Chinese New Year Soup

After a big Chinese New Year, noodle soup is something we eat the next day in the morning.

After a week of celebration, you’re going to need some broth and noodles at some point. You’re going to be hungover from the night before and you’re going to have lots of leftovers. Noodle soup is the answer. My dad would make a variation of this dish. He’s Chinese, born in Calcutta, and my mom is South African Chinese of Hakka descent.

I put a lot of the symbols of Chinese New Year in here. The egg is about new beginnings, and noodles and rice mean longevity and prosperity. At Chinese New Year you want to spend money. It’s a karma thing. So the truffles are my symbol of prosperity, giving your guests the best in order to receive the best in the new year. Seaweed—fat choy—is also important at the New Year, and there’s always a dish with seaweed and mushrooms.

When I make any soup noodles, I’m usually just putting in whatever’s lying around from the night before. That’s what soup noodles are all about. And they always mean you’re hungover.

Nick Liu’s Chinese New Year Soup

Master Stock
• 1 L (1 quart) high-smoking point oil (re ned peanut or canola)
• 1 pork hock
• 8 garlic cloves, chopped
• 4 cm (11⁄2 inch) piece of ginger, peeled
• 4 coriander roots, sliced
• 2 red chilies, sliced
• 15 white peppercorns
• 125 ml (1⁄2 cup) Shaoxing (Chinese cooking
• 125 ml (1⁄2 cup) sweet soy sauce (preferably
• 250 ml (1 cup) oyster sauce
• 1 stick cassia bark (or cinnamon bark)
• 3 star anise
• 250 ml (1 cup) soy sauce
• 2 L (2 quarts) chicken stock
• 2 baby cucumbers, sliced thin
• 2 scallions, julienned
• 2 red chillies, deseeded and julienned
• 1⁄4 bunch coriander, leaves only
• 1 tbsp rice wine vinegar
• 50 ml (1⁄4 cup) fat choy (black seaweed),
reconstituted in warm water
• 8 large shrimp, peeled and deveined
• 1 tbsp sh sauce
• 50 ml (1⁄4 cup) corn starch
• Salt
• 4 eggs
• 50 ml (1⁄4 cup) sesame oil
• Pepper
• Chinese noodles, best quality
• Black truffle, to taste

Transfer oil to a deep heavy-bottomed saucepan or wok large enough to accommodate the hock—but fill no more than halfway. Heat oil on high to 200°C (400°F). Carefully add the hock and fry until bronzed on all sides—about 5 minutes. Remove to drain on paper towels. Reserve oil.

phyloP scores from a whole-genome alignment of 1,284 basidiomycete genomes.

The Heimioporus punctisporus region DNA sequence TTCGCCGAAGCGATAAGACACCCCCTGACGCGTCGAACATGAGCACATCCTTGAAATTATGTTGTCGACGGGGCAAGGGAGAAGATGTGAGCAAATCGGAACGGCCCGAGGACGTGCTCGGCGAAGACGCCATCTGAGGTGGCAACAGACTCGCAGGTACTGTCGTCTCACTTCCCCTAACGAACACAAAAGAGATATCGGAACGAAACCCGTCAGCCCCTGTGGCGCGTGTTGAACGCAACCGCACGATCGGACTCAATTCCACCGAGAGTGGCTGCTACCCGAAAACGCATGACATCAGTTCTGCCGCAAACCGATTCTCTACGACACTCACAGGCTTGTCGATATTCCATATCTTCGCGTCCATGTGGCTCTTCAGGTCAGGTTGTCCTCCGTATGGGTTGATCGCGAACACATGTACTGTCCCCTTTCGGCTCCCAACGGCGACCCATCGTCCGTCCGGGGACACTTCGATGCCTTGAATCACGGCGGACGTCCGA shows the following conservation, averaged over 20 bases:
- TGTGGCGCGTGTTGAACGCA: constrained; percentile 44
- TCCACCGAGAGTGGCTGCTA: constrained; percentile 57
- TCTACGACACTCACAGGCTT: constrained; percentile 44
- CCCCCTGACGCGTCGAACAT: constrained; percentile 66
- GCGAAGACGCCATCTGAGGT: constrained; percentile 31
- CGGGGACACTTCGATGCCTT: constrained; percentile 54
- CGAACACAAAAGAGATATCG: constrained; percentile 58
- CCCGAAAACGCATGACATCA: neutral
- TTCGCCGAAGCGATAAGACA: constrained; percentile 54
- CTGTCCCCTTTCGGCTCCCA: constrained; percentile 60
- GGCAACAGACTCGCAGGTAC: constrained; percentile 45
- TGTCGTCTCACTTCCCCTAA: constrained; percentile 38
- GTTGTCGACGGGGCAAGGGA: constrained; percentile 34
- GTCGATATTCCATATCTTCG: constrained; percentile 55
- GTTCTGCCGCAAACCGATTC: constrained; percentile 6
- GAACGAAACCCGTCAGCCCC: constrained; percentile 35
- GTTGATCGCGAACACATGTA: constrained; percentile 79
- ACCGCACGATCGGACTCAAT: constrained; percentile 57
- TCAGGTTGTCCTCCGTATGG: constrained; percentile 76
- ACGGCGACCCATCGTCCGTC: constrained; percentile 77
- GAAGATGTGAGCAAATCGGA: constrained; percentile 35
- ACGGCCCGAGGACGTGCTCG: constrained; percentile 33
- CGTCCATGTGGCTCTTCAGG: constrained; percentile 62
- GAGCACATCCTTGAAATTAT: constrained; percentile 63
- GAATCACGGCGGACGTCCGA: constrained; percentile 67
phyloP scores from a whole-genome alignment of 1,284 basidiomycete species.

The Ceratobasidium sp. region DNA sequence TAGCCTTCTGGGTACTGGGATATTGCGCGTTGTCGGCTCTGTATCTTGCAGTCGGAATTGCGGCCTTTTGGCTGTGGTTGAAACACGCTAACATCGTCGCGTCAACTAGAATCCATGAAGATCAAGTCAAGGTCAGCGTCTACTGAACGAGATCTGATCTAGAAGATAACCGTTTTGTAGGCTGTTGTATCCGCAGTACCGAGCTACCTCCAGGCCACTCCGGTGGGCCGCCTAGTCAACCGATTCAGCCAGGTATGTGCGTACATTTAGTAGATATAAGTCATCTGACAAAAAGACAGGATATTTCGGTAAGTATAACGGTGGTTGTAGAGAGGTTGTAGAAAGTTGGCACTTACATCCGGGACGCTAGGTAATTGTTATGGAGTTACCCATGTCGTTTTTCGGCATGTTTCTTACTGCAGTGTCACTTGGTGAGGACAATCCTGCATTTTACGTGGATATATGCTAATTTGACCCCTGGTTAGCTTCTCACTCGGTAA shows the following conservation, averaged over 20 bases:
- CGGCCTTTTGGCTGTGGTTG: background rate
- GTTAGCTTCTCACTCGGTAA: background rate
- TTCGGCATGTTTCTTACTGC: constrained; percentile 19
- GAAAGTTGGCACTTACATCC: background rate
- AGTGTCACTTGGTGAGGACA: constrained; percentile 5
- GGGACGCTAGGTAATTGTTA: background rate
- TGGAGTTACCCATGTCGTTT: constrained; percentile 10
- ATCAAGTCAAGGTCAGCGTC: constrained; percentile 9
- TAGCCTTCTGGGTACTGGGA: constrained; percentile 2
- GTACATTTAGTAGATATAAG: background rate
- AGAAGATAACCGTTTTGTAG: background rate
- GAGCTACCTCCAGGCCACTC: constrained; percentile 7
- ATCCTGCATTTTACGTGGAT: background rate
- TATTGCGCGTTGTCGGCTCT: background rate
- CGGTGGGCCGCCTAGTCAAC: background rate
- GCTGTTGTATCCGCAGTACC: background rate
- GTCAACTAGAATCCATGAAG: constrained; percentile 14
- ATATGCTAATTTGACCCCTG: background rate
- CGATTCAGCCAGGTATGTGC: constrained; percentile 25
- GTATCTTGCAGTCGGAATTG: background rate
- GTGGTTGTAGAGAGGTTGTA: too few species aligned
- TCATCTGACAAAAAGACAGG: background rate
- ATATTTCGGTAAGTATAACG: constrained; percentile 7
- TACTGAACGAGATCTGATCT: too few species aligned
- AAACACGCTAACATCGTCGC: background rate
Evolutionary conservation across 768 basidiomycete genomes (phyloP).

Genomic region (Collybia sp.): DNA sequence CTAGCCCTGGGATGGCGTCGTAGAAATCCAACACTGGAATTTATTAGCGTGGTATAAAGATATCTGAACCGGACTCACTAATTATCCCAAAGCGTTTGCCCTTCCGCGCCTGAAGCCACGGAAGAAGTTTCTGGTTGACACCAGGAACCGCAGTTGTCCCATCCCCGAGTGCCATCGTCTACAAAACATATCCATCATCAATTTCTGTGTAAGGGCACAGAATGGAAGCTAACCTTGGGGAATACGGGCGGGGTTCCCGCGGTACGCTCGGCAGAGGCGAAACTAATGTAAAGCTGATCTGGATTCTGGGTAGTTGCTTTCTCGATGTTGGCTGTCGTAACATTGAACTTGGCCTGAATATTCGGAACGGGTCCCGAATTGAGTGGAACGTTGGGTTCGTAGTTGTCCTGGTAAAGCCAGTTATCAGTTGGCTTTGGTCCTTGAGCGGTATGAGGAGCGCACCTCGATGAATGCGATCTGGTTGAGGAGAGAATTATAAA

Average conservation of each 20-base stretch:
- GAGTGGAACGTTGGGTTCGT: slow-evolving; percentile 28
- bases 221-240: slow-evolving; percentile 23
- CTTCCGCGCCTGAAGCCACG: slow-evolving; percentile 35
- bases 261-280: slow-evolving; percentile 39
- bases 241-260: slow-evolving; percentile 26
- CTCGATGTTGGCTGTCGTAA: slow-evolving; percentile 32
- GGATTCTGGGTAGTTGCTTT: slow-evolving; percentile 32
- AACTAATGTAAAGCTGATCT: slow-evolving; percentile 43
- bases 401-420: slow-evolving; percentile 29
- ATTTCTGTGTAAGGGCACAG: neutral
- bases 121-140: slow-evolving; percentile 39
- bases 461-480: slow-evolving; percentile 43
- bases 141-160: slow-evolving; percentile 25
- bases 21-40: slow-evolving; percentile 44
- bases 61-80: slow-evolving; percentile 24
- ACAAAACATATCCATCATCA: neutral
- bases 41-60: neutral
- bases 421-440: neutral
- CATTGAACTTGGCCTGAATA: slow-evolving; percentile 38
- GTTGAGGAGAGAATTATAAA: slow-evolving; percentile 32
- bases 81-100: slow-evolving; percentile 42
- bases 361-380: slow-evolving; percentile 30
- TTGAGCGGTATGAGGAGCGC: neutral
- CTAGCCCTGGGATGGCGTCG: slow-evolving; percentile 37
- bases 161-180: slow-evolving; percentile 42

Combine garlic, ginger, coriander, chili and peppercorns in a mortar, and with a pestle, pound into a paste. Place a Dutch oven over medium heat, add 1 tbsp of the frying oil, and then cook the paste, frequently stirring, until the aroma becomes nutty—about 2 minutes. Raise heat and deglaze with the wine. When it has reduced to syrup, add the oyster sauce, cassia, star anise, soy sauce and stock. Bring to a boil, and skim scum and oil that rises to the surface. Lower heat, and simmer for 10 minutes skimming as needed. Add the pork, cover pot, and simmer until meat is tender and nearly falling off the bone—2-3 hours.


With a slotted spoon remove pork to a platter, cover with plastic wrap, and set aside at room temperature. Strain stock through a fine-mesh sieve into a clean saucepan and reserve. When the hock is cool enough to handle, twist and remove the bone and discard. Transfer meat to a Tupperware container. Place another smaller Tupperware container on top of the first, then add a weight, and transfer to the refrigerator until the meat sets—1 hour minimum.
In a bowl combine cucumber, scallion, chili, coriander and vinegar. Toss well. Season with salt and set aside. Drain the fat choy and pat dry with paper towels. Use a slotted spoon to carefully lower into the frying oil (it will spit). Fry until crisp—about 30 seconds—then transfer to paper towels to drain. Remove one slice of pressed pork hock, shred, and deep-fry until crisp—about 5 minutes. With a slotted spoon remove to drain on paper towels.
In a bowl, combine shrimp and shrimp sauce, and toss well. Transfer cornstarch to another bowl. Add shrimp, toss to coat, shake off excess corn starch, and lower them carefully into the frying oil. Cook until bronzed and crisp—about 1 minute. Then with a slotted spoon, remove them to paper towels to drain. Season with salt immediately on both sides.
Heat a small non-stick skillet on high, then add sesame oil. When it begins to shimmer, crack an egg directly into the pan. As the albumen begins to set and the edges brown, use a spatula to fold the edges inwards, over the yolk. Then, carefully flip the egg. Cook until golden all over—about 1 minute on each side. Then remove egg to paper towels to drain. Repeat three more times.
To finish bring the broth to a simmer. Cook noodles as directed on the package. Remove pressed pork from its plastic container and slice 0.5 cm (1⁄4 inch) thick. Distribute noodles between four warm bowls, mounding them at centre. In each bowl at 12 o’clock arrange 5 slices of pork, at 4 o’clock the crisp egg, and at 8 o’clock, 2 crispy shrimp. Mound the cucumber salad on top of the noodles. Ladle the broth into the bowls over the pork slices (and not over the crisp egg or shrimp). Sprinkle the crispy pork and fat choy over each portion, and finish with truffle shavings.